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Dedication to Adventure Recognised at NZOIA Awards

Dedication to adventure recognised at NZOIA awards

A Bay of Plenty man who has directed some of New Zealand’s most respected outdoor education centres, a Queenstown-based guide who spent a year on a sub-Antarctic island and an inspirational young instructor from the West Coast were among nine outstanding Kiwis recognised for excellence in outdoor leadership on Saturday.

The annual New Zealand Outdoor Instructors Association (NZOIA) Excellence Awards dinner was held at Rotoiti Lodge in St Arnaud.

The prestigious ‘Tall Totara’ Award for a current instructor who personifies excellence in outdoor leadership went to Kahunui outdoor centre Director John Furminger from St Cuthbert’s College for establishing some of New Zealand’s most respected outdoor education programmes.

In partnership with his wife Christine over the past 40 years, Mr Furminger has directed outdoor education programmes across the country. These include Tihoi Venture School near Taupō, Motutapu Island’s Outdoor Adventure Camp in the Hauraki Gulf and St Cuthbert’s College Kahunui outdoor campus in the Bay of Plenty.

NZOIA Chair Gillian Wratt said Mr Furminger’s contribution to outdoor education had been described by his peers as “gigantic”.

“John is a legendary figure in outdoor education. He and Christine have made an enormous contribution by connecting tens of thousands of young New Zealanders with the outdoors. They have also inspired and mentored so many who have gone on to become outstanding instructors themselves.”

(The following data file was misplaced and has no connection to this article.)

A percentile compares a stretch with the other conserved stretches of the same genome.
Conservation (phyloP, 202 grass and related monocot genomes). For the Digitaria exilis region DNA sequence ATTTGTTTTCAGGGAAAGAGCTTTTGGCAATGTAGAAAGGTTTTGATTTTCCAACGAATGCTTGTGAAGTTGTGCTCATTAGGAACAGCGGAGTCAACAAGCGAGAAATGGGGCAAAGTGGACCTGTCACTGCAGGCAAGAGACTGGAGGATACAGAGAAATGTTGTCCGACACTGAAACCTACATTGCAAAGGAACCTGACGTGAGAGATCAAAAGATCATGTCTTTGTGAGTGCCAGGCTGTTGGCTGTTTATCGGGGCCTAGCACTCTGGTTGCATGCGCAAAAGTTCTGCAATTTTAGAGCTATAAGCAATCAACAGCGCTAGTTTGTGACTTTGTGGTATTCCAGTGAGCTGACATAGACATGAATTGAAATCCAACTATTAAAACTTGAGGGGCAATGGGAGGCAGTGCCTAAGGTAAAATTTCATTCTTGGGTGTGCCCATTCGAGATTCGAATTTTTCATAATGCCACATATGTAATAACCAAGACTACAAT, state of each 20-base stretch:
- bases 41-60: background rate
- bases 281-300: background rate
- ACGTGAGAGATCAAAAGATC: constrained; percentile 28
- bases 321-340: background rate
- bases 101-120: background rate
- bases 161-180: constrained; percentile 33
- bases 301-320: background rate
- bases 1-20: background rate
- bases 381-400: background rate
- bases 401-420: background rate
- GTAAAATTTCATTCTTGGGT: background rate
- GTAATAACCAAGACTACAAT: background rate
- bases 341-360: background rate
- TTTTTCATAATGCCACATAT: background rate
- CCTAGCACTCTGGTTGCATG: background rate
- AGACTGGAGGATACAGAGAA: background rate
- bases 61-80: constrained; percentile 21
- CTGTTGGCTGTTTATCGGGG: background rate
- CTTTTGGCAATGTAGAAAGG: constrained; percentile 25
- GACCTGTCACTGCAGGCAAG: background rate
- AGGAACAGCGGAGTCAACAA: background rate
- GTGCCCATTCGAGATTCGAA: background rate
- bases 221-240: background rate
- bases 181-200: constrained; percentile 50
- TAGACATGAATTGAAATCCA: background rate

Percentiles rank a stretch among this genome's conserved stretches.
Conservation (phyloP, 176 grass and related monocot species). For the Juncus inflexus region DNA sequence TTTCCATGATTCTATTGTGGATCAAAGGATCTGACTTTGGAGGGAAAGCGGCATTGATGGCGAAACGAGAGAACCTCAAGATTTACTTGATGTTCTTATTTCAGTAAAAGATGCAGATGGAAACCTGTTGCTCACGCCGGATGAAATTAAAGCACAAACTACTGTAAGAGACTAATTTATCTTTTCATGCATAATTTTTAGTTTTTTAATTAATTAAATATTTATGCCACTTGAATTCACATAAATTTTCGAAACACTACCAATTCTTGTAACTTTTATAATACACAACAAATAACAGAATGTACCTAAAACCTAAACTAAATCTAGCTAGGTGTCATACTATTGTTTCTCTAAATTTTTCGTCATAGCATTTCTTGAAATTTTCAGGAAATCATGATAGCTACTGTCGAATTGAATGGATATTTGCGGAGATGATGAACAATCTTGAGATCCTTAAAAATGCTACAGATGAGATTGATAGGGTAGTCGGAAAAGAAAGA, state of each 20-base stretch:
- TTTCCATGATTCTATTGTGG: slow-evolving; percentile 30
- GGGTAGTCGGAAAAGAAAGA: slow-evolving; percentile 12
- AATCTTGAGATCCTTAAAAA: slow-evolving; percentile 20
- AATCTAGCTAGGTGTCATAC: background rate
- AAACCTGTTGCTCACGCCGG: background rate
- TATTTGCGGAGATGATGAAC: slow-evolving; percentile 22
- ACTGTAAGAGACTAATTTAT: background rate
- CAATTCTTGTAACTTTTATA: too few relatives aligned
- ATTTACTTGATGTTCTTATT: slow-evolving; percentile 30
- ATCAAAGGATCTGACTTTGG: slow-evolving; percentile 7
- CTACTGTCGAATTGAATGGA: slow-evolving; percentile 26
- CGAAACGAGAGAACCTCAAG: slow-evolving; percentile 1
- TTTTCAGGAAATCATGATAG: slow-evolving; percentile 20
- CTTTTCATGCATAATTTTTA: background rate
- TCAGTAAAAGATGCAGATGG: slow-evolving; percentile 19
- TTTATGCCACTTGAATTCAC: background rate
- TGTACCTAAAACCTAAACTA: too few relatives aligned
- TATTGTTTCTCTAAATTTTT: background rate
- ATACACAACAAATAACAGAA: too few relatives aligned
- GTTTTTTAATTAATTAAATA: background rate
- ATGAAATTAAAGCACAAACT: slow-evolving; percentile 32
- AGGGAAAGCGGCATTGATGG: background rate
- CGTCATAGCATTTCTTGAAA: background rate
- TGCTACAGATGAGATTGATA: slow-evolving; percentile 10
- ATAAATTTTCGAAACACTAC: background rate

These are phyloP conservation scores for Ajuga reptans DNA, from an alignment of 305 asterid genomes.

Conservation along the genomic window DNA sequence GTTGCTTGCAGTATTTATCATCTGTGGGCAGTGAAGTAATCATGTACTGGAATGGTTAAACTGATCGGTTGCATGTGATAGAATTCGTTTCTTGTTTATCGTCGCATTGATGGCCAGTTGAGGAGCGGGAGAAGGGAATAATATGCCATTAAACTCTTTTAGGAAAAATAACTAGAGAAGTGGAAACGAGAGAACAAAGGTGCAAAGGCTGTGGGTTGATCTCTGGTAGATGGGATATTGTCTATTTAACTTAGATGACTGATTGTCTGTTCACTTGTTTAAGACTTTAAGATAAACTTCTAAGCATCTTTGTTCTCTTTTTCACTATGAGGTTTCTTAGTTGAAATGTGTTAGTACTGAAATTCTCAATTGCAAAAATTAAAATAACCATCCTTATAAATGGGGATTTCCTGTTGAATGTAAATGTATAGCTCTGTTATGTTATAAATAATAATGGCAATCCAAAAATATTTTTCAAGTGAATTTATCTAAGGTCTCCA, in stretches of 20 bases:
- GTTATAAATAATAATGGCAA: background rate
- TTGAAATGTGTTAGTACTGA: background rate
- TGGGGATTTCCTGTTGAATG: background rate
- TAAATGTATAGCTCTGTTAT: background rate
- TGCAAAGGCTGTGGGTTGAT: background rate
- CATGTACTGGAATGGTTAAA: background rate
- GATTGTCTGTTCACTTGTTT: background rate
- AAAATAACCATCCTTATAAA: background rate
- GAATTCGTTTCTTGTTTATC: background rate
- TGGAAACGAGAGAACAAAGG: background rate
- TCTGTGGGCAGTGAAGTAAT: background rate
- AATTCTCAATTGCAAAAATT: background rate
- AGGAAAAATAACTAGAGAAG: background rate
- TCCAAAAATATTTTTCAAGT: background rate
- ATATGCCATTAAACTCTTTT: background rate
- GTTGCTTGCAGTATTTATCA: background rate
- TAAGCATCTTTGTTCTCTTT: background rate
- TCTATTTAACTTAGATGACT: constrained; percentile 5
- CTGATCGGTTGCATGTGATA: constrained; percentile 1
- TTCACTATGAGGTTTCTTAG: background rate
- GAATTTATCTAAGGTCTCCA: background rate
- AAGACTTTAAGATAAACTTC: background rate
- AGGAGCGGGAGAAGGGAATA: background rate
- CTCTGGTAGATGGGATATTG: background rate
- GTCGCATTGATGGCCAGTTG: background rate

A new ‘Emerging Guide’ award was introduced this year to recognise a guide who displays great potential, talent and a commitment to a career in the guiding sector. It was presented to Queenstown-based contract guide Cameron Walker for his amazing exploits, which included a year spent on the sub-Antarctic Macquarie Island, wilderness expeditions in Antarctica and Patagonia, and voluntary alpine rescue efforts in the Southern Alps.

“Cameron is a deserving recipient of this first Emerging Guide Award. He has achieved a huge amount in his career already through instructing and has more recently combined this with guiding. His dedication has led him to contribute much of his recent free time to training and voluntary rescue efforts.” Ms Wratt said.

This year’s ‘Emerging Instructor’ award was presented to Rata Lovell-Smith, known to her colleagues as “Coach Rata”. Ms Wratt said the award was well-deserved, and recognised Ms Lovell-Smith’s amazing technical skills and her ability to inspire people from all walks of life.

“Rata has displayed great ability to connect with people. Her nomination was packed with glowing stories of her ability to inspire people to build new skills in the outdoors. She’s a shining example of what aspiring outdoor instructors should aim for.”

A Tertiary Award for guides and instructors who have shown outstanding potential during their studies was presented to six recipients. These were Jamie Marr of Ara Institute of Canterbury, Tamara Kinast of Hillary Outdoors, Brando Yelavich of Nelson Marlborough Institute of Technology, Kevin Burgess of Tai Poutini Polytechnic in Greymouth, Aimee Sanson of Whitireia Polytechnic and Michael Edh of Otago Polytechnic.